One of the world’s most ambitious carbon-neutral projects, Masdar City, has overcome some major obstacles and faces even more to achieve its prominent status, said one of its creators.
Jack Whittier, a senior technologist with CH2M Hill, spent the last three years in Abu Dhabi in the United Arab Emirates building Masdar City. He spoke at the renewable energy gala, hosted by The Renewable Energy Initiative aimed at increasing private investment in solar, wind and other new energy tech, in Denver, Colo. this week.
Masdar is an incredibly impressive endeavor. Built on a 7-square kilometer patch of desert land a few miles inland from the Persian Gulf, Masdar’s buildings are among the most energy efficient in the world and are power with solar photovoltaic panels and cooled with geothermal, Whittier said.
Abu Dhabi was once one of the poorest places on the globe. But when oil was discovered there, it launched the country into great wealth.
Now that the country’s young people have had opportunities to travel the world and study in U.S. and European universities, they see a different future for their country, Whittier said.
On urgings from the country’s youth, the E.A.U. agreed to divert a significant portion of one of its wealth funds to creating Masdar City.
At the heart of the new community is a major university, the Masdar Institute of Science and Technology, which is closely partnered with the Massachusetts Institute of Technology.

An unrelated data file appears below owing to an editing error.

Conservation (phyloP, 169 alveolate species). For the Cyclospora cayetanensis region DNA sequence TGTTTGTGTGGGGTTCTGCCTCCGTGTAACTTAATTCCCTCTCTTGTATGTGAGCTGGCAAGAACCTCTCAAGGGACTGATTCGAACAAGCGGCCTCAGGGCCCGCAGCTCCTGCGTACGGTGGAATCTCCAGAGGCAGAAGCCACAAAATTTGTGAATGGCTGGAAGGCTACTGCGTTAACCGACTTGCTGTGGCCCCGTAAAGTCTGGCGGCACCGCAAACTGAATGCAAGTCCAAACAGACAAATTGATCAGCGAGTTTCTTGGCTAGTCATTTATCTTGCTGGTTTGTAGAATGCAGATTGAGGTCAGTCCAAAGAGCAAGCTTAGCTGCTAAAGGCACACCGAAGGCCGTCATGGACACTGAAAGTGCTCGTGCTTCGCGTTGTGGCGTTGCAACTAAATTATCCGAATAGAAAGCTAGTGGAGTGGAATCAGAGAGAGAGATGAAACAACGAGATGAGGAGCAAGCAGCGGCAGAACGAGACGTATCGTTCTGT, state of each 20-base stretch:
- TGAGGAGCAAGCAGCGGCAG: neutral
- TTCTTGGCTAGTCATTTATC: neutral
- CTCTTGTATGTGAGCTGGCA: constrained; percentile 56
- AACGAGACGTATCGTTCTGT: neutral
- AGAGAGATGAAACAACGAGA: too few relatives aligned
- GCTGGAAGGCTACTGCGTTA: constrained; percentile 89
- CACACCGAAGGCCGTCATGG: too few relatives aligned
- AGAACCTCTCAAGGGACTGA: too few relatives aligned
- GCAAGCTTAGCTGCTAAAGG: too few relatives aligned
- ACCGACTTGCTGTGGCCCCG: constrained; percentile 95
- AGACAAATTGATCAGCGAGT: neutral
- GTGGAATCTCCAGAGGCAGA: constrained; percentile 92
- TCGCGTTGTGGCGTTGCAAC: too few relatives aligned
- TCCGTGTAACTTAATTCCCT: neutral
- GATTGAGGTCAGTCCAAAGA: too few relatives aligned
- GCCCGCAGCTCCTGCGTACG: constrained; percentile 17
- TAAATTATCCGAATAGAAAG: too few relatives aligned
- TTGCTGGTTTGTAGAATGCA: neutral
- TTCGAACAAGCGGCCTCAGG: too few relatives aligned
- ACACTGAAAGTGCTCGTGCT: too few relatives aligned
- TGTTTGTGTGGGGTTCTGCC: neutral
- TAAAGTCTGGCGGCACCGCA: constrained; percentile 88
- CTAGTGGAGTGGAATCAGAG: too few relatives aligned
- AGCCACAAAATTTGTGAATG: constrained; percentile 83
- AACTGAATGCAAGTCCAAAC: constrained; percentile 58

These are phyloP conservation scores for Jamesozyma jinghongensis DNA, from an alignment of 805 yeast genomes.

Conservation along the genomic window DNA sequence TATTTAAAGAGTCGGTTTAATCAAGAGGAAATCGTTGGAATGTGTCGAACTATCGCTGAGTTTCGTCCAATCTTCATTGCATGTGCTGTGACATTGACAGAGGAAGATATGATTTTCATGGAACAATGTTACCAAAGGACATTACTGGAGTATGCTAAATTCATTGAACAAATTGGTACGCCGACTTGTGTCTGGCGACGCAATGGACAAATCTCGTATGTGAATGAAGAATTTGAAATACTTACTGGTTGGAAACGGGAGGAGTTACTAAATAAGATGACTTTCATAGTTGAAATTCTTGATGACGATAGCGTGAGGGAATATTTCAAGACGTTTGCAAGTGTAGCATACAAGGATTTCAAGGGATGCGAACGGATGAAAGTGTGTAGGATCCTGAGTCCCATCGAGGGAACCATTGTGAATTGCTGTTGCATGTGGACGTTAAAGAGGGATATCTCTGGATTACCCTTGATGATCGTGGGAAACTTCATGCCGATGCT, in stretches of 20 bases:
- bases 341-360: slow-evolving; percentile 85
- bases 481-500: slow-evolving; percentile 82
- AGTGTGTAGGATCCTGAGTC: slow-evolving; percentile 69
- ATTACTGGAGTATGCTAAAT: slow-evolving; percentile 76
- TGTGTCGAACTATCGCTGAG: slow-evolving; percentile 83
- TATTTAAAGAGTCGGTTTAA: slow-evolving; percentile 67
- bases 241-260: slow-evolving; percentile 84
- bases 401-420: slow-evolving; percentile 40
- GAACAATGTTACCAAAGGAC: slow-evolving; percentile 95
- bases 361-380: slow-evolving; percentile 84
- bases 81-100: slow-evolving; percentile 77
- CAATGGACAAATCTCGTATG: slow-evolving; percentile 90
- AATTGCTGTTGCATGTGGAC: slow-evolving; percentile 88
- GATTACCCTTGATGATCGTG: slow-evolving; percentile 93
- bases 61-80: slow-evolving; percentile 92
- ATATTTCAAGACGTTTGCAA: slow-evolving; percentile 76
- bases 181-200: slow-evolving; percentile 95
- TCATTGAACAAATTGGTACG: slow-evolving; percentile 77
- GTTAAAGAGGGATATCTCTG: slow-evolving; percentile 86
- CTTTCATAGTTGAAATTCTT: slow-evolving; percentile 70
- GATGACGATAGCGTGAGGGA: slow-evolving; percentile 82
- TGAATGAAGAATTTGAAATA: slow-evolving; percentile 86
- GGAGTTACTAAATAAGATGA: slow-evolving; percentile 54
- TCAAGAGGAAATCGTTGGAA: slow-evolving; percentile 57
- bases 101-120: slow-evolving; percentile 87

In constructing a carbon-neutral community, the first step was to build energy-efficient buildings, Whittier said.
“We drove down the demand as much as we possibly could and then we tackled supply,” he said.
The most accessible renewable energy source in Masdar City is solar, Whittier said. They built a 10-megawatt solar photovoltaic farm, half with traditional solar panels and the other half with thin-film for testing and scientific purposes.
“When we started this I think it was the seventh largest solar array in the world,” Whittier said. Now it’s not even a blip.”
Some of the green city’s infrastructure proved more challenging than originally expected, Whittier said.
“We gave up on growing our own food early on,” he said. “And we had to give up on water. It was a major disappointment, but we couldn’t do it.”
The water under the city was several times more salinated than the water in the Gulf and it would have taken too many resources to desalinate it so the city connected to Abu Dhabi’s water supply, Whittier said.
Now the major challenge will be drawing people in and enticing them to live in a city built on principles of using less and living in smaller spaces and walking instead of driving. There are no cars inside Masdar City.
The new Abu Dhabi boasts the highest per capita number of sports utility vehicles in the world, Whittier said. And huge ostentatious luxury resorts are popping up three miles away along the Gulf Coast.
“This is what Masdar is competing with,” he said showing a shot of a resort that looked like half of it was draped in diamonds and came complete with a Ferrari racecourse.